The PLM and Simulation Tools That Drive Red Bull Racing to the Top

Max Verstappen’s victory in the Formula 1 Belgian GP was not only a win, but also further confirmation of the Red Bull Racing driver's new position as the hottest name in the F1 circus. The Verstappen era began last December, with the Belgian-Dutch driver claiming his first world championship after a nine-calendar-month-long 2021 season, with races in virtually every part of the world.

One factor that makes the events in Formula 1 hyper-interesting when it comes to PLM and product development is the racing industry's role as a high-tech and production-wise peak for automotive industrial operations. The development of Formula 1 cars is a continuous process at an incredibly high-pressured pace, where all teams, year-round, design and re-design their own chassis. In many cases, this is done with the help of the best industrial IT systems that the PLM industry can offer. In this regard, Formula 1 is a technology-driven fight to develop the most technically outstanding and efficient car—with lightweight materials, optimized suspension, weight distribution and aerodynamics—as it is a competition on the track.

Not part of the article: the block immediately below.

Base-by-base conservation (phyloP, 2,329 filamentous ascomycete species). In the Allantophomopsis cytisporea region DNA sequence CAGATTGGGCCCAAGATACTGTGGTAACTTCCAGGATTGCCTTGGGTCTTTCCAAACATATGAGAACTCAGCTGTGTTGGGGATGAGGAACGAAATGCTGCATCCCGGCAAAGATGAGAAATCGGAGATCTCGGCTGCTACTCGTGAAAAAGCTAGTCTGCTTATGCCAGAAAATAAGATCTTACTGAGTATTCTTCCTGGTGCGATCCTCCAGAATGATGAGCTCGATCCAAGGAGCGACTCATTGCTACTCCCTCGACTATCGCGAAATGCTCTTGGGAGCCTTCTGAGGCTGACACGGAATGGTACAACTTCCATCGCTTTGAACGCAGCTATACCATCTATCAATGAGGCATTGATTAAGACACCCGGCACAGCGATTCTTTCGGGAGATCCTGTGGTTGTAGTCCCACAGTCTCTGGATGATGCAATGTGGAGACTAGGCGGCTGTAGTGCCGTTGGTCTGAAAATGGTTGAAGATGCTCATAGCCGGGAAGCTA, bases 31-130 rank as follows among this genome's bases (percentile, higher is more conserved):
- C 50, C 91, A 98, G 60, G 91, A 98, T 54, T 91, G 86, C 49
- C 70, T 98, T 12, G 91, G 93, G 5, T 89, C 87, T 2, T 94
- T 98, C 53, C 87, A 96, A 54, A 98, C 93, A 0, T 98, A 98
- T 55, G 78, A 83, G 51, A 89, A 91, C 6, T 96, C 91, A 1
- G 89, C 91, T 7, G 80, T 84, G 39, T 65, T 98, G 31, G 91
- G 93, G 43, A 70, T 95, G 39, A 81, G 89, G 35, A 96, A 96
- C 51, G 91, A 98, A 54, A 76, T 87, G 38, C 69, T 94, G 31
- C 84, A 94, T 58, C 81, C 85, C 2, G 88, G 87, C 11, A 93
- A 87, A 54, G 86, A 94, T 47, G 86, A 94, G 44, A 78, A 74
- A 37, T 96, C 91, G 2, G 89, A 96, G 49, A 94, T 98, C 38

When it comes to PLM, the Red Bull Racing team is equipped with Siemens Digital Industries Software's software solutions. But they also use Ansys CFD for internal and external aerodynamics, Ansys Granta MI for materials data management and materials information and Ansys LS Dyna for virtual impact testing.